Republicans can't figure out how to install a speaker of the House of Representatives, so they might have to get creative before this issue continues much further.
As a result of Kevin McCarthy's recent ouster and Jim Jordan's and Steve Scalise's inability thus far to receive enough support to replace him, Republicans might be eyeing an option that hasn't been used since the Civil War:
If enough Republicans won't confirm a new speaker, then maybe they should change the rules to require fewer votes to elect one.
It's been done twice before, although not in recent memory.
In 1856, America was fractured beyond repair and heading into a Civil War.
It's no wonder lawmakers couldn't come to an agreement during that time period.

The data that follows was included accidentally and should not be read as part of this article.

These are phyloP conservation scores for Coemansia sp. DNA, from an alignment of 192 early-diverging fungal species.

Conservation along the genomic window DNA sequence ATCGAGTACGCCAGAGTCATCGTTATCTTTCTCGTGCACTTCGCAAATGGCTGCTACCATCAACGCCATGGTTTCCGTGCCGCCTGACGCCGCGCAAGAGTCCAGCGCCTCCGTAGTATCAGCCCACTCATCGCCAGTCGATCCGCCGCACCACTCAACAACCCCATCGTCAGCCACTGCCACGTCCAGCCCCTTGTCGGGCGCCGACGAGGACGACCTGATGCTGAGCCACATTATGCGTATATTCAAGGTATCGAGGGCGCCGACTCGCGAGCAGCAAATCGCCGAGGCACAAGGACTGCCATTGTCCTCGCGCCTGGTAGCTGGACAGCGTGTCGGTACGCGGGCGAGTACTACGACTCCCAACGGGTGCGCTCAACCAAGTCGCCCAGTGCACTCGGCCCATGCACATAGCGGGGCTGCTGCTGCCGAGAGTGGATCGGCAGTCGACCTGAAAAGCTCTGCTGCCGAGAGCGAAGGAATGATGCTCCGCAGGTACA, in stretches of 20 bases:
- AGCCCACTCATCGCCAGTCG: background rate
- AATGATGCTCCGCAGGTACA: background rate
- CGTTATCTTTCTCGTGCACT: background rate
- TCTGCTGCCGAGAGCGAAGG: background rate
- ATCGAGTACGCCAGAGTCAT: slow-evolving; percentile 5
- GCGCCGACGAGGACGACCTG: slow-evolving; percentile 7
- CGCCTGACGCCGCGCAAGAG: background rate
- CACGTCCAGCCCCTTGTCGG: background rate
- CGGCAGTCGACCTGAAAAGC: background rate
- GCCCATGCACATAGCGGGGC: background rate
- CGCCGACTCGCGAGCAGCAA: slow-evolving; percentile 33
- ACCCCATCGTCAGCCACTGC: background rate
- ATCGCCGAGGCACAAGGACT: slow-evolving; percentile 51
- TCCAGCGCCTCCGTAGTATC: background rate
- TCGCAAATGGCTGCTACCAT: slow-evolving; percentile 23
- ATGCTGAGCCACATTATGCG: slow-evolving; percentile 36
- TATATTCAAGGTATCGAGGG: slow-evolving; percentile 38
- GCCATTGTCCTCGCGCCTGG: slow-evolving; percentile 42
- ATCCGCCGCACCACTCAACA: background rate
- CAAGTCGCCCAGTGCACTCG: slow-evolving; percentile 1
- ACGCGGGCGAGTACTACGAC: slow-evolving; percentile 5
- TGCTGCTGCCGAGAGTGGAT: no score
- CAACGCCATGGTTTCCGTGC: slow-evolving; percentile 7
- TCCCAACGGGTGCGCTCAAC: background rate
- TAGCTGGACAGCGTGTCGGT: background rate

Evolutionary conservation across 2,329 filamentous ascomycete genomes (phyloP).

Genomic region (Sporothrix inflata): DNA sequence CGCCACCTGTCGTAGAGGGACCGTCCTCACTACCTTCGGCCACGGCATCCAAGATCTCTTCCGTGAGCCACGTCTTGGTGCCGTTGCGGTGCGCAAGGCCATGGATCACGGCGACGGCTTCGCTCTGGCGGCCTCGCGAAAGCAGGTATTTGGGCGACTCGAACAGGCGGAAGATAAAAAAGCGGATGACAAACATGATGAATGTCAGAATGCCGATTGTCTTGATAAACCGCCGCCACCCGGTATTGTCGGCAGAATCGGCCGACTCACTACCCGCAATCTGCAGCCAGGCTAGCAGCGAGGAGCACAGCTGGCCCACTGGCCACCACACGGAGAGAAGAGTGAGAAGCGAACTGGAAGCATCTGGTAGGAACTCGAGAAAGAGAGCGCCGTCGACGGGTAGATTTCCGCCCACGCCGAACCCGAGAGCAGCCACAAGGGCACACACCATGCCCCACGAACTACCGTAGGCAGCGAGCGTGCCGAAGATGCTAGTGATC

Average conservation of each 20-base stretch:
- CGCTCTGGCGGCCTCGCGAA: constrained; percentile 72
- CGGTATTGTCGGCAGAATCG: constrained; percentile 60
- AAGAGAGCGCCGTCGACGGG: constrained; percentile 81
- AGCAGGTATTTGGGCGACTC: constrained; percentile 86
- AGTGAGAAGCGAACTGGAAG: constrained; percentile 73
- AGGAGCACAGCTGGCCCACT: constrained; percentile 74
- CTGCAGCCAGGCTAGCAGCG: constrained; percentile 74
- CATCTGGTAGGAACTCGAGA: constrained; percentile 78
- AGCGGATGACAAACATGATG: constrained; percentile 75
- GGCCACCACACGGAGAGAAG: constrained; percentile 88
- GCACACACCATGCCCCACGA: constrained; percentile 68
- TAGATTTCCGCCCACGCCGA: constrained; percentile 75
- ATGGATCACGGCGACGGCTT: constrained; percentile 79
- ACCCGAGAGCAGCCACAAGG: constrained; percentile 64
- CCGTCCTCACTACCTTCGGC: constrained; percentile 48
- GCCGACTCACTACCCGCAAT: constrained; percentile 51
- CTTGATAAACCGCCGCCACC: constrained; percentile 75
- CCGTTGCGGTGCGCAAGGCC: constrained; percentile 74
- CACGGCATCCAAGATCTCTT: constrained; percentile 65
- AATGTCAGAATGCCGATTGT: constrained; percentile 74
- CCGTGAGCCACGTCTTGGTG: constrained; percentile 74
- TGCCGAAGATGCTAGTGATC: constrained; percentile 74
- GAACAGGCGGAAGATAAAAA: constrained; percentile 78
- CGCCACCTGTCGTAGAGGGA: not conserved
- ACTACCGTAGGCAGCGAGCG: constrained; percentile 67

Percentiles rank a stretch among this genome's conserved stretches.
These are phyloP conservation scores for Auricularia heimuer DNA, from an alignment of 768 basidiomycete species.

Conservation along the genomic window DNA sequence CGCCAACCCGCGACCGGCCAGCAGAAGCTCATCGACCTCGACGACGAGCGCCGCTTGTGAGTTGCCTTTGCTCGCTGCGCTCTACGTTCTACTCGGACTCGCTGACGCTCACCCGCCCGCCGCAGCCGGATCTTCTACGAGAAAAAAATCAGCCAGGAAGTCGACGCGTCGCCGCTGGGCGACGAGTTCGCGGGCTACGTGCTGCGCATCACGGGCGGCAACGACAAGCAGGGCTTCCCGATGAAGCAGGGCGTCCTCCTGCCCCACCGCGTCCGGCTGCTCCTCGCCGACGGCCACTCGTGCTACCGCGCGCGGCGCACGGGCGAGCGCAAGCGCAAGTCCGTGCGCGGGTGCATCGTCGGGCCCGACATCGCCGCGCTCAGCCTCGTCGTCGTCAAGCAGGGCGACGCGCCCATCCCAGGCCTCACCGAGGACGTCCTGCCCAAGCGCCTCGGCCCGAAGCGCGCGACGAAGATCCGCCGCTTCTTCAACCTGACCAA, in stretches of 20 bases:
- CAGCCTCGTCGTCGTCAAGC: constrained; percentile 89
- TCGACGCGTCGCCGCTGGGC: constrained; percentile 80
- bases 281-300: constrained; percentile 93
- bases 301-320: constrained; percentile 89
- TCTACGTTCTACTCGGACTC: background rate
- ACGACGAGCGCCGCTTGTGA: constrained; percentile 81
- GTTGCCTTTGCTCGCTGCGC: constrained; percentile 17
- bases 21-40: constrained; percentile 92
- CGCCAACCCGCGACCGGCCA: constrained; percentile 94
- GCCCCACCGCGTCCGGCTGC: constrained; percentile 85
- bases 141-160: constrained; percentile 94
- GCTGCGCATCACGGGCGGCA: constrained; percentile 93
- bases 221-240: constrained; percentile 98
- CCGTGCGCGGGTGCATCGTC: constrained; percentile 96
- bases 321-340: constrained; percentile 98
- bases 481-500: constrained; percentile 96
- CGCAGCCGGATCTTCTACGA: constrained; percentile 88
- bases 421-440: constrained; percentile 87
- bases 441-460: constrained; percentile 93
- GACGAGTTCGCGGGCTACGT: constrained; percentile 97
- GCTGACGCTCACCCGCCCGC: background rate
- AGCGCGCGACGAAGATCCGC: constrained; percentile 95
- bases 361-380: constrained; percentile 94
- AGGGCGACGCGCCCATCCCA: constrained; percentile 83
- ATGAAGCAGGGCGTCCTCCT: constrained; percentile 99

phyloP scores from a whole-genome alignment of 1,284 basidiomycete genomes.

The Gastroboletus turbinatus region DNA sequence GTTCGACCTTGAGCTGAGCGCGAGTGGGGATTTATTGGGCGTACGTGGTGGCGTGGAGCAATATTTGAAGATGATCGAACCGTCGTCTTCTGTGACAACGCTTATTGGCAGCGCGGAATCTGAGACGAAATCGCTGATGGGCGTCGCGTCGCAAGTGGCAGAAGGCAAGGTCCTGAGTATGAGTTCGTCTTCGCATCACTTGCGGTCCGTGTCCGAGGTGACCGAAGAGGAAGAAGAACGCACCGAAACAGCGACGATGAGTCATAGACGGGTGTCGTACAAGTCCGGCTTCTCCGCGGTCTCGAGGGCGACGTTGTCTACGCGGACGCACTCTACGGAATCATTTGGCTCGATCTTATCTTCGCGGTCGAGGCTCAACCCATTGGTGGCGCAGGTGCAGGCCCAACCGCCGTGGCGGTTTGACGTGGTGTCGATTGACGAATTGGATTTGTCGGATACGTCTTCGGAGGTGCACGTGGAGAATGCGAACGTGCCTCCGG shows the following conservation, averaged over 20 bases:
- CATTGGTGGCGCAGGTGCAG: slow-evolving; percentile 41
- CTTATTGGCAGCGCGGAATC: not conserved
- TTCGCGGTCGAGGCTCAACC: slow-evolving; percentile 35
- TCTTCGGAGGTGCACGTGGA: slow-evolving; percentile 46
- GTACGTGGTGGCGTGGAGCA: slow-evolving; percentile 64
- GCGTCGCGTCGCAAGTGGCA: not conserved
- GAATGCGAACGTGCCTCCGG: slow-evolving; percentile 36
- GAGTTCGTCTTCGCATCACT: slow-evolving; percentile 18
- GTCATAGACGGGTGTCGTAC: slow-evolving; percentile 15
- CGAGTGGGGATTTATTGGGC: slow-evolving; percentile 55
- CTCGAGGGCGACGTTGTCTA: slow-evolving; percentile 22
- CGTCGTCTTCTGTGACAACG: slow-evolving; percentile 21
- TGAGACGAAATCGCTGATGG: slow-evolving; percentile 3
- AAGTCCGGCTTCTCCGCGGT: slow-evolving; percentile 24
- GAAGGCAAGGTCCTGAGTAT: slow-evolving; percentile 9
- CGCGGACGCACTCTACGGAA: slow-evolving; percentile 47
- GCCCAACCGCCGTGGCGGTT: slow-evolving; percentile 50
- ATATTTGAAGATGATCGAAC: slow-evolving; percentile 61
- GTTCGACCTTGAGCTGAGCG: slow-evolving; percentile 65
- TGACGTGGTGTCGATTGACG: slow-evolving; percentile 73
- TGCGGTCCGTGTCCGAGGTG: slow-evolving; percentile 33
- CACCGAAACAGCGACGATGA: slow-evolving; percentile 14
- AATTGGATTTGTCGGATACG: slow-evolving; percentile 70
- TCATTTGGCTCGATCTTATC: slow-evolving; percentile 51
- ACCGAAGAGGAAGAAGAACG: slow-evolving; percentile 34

Making things even more complicated, there were far more political parties in the mix at that time.
The Republican Party, the Democratic Party, the Know-Nothing Party, and the Whig Party all had a stake in matters.
It took 133 votes over two months, but after deciding to make the winner based on a plurality instead of a majority, Speaker Nathaniel Banks of the Know-Nothing Party was installed.
The same strategy was used back in 1849 when the House was without a speaker for 19 days.
On that occasion, it was the Whig Party, the Democrat Party, and the Free Soil Party that couldn't come to an agreement.
Then-Rep. Andrew Johnson of Tennessee proposed the idea of lowering the required vote threshold.
It was done, and Georgia Democrat Rep. Howell Cobb was elected speaker by way of plurality after 63 votes.
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